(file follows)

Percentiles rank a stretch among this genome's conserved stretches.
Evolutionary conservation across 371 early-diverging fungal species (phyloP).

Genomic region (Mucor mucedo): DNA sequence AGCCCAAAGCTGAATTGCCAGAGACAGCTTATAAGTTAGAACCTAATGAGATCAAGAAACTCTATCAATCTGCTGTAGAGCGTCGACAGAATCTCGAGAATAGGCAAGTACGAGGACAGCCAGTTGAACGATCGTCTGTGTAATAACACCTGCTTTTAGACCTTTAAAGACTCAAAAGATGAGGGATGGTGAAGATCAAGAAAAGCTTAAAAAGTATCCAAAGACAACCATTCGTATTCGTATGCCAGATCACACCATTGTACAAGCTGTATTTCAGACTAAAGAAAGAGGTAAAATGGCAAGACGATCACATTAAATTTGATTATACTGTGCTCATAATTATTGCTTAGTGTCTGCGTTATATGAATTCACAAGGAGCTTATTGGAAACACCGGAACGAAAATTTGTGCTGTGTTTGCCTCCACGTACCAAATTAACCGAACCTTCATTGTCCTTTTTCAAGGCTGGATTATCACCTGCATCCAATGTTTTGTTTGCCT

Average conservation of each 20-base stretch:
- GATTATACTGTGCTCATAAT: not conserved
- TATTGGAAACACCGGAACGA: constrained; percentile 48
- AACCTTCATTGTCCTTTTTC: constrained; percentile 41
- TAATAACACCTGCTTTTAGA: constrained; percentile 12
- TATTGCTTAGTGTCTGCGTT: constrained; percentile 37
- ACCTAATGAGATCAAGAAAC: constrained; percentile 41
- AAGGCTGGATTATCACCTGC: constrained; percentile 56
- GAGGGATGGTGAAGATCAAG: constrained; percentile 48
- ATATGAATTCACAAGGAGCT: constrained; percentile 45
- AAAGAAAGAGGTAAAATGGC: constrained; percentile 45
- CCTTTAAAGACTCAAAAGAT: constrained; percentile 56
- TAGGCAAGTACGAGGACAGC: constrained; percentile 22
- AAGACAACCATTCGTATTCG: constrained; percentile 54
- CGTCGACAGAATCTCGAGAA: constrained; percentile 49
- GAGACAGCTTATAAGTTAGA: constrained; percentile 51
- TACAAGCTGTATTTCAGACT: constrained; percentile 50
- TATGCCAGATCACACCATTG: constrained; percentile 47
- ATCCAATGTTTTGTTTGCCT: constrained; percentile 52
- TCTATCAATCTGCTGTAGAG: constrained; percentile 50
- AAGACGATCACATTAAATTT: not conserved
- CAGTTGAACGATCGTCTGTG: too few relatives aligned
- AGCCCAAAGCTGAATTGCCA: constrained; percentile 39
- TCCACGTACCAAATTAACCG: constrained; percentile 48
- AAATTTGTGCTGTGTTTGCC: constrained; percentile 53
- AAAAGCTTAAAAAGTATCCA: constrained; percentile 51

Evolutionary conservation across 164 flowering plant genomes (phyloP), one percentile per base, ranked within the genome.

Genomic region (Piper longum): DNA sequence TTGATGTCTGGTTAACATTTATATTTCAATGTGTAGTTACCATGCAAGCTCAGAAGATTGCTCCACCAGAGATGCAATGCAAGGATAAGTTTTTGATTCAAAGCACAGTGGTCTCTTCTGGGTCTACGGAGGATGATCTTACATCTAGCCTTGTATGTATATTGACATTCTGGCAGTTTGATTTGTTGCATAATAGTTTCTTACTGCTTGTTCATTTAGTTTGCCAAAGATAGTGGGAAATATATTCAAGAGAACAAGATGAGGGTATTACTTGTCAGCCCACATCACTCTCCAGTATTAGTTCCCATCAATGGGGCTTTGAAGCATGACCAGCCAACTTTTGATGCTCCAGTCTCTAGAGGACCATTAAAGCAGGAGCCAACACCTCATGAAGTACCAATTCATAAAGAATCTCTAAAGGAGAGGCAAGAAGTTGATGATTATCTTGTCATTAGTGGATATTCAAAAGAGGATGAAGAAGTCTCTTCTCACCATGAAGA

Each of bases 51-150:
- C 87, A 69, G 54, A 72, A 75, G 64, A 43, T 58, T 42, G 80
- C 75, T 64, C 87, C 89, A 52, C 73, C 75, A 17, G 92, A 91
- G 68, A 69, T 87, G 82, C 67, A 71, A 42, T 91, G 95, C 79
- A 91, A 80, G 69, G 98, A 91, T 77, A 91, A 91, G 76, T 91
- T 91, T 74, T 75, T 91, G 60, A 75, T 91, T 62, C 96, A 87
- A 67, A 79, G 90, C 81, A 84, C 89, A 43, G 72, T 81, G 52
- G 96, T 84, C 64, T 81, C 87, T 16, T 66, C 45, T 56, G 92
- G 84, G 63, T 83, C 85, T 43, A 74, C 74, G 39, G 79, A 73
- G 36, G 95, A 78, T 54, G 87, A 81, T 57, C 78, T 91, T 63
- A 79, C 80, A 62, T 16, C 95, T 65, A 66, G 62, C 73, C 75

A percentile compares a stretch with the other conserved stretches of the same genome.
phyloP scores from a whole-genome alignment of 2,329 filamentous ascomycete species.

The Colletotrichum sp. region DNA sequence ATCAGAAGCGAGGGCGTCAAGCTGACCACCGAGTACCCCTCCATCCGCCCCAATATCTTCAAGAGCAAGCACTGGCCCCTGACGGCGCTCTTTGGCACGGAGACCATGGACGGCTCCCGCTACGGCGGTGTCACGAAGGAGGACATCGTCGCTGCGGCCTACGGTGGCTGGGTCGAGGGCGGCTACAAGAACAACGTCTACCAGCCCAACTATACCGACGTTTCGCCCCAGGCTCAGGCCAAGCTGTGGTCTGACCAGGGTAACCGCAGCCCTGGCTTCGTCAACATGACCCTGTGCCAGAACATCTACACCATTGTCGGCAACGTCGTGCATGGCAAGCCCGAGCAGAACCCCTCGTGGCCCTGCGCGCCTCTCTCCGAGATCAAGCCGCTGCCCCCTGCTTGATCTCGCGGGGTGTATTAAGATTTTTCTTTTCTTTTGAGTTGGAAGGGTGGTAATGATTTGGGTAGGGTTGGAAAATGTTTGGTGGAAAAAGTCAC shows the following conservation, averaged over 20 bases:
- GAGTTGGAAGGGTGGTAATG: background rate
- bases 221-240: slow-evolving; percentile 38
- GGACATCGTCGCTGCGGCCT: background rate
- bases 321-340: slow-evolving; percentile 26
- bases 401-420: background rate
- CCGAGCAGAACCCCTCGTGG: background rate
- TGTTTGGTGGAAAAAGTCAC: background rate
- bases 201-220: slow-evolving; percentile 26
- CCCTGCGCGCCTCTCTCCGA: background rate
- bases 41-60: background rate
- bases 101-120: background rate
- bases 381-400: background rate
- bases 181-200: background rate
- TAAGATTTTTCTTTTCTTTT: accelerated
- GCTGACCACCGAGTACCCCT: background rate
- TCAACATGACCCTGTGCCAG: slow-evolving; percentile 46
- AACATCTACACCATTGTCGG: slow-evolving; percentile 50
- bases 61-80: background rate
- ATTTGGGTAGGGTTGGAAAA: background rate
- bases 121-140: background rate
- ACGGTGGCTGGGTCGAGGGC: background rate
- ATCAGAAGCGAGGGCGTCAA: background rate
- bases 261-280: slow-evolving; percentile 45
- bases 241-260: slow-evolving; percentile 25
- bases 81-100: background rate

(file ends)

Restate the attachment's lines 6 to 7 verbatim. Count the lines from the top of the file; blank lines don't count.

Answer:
- TATTGGAAACACCGGAACGA: constrained; percentile 48
- AACCTTCATTGTCCTTTTTC: constrained; percentile 41